Here’s his quote from The Columbia Patch article: “Renters don’t have pride in the community,” he said. “They aren’t the ones to pick up that piece of paper someone dropped.”

Instead of commenting on just how wrong I believe his statement to be, I will instead ask you to read this post by Bill Santos over at Columbia Compass. He sums it up more succinctly that I could ever hope to.

However, I would like to add one thing. It is obvious that Mr. Broida is so against change that he would violate core values of inclusion and diversity we hold dear here in Columbia, just for the sake of complaining. And that’s just sad.



Getting Closer to Shovels in the Ground

We fought long and hard for the changes that will be coming to Downtown, and now we’ll finally get to see the plans for the first project! Tonight at 6:30, Howard Hughes Corp. will present its plans for 817 residential units and more than 76,000 square feet of retail space. The meeting will be held in room 400 of The Rouse Co. Foundation Student Services Hall at Howard Community College. Hope to see you there!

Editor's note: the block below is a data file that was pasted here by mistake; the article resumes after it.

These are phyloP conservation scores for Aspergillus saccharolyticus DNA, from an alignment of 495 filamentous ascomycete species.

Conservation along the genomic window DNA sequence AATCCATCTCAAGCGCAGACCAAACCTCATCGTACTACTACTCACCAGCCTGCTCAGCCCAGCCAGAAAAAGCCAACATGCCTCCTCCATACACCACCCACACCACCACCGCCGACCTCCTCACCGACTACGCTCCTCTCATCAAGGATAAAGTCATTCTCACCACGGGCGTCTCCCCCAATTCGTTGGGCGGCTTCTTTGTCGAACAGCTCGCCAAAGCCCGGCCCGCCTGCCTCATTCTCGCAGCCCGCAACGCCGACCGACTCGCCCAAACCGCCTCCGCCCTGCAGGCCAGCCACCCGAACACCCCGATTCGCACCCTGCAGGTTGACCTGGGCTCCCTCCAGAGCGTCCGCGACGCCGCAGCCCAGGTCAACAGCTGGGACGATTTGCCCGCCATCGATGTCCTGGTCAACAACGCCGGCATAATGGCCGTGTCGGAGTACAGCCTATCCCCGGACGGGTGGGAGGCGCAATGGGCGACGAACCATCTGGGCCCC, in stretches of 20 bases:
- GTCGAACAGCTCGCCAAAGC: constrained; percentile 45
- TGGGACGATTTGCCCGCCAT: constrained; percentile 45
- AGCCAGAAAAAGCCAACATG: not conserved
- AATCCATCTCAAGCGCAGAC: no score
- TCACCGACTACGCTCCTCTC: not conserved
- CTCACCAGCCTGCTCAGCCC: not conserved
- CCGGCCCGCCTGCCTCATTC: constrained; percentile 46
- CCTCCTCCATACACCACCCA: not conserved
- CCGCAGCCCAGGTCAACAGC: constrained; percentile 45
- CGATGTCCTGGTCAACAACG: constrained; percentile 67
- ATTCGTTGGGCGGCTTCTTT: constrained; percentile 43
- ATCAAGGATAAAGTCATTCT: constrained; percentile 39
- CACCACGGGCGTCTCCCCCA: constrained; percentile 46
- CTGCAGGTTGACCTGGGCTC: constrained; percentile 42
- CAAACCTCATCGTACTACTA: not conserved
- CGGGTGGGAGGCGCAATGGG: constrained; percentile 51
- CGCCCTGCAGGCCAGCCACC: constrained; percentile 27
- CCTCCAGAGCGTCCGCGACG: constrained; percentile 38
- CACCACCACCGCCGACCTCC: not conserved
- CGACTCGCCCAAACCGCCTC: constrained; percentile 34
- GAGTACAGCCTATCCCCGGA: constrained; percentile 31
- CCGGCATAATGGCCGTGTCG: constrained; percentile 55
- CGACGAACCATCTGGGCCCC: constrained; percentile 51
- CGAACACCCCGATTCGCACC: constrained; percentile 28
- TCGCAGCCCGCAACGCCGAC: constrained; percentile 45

EDA on Economic Development?

Interesting post by Wordbones Friday about the Howard County Economic Development Authority‘s silence on the intermodal issue.  It sounds like our blogger friend asked some tough questions of the new-ish head of the EDA, Laura Neuman.

Now, before I go any further, let me say that the Economic Development Authority is probably right to stay out of this specific neighborhood fight. That’s not their role. There is an established federal review process for site selection and acquisition, with CSX and the Maryland Department of Transportation working with the potential affected communities.

The EDA’s #1 priority is to promote economic growth here in the county. So while I understand why she chose to remain neutral, it would have been nice to hear Ms. Neuman speak to the economic benefits of the project, particularly if a Howard County location was to be picked (in terms of keeping and creating jobs here at home). After all, there’s a much bigger issue at stake in terms of a modern investment to our county’s infrastructure.

And, as Wordbones alluded to, the direct and indirect local benefits from an investment this size would be huge. I would think that the Economic Development Authority’s role should include promoting those benefits —  an opportunity to become a critical link in the global supply chain, while reclaiming our county’s history as a rail and transport giant.

In the end, it seems to me that our two goals here as a county should be to maximize community input as part of the federal site selection process, and then do everything we can help make a decision as quickly as possible. After all, we need to get moving on jobs and investment here in Maryland, and it would be nice for Howard County to be leading the way.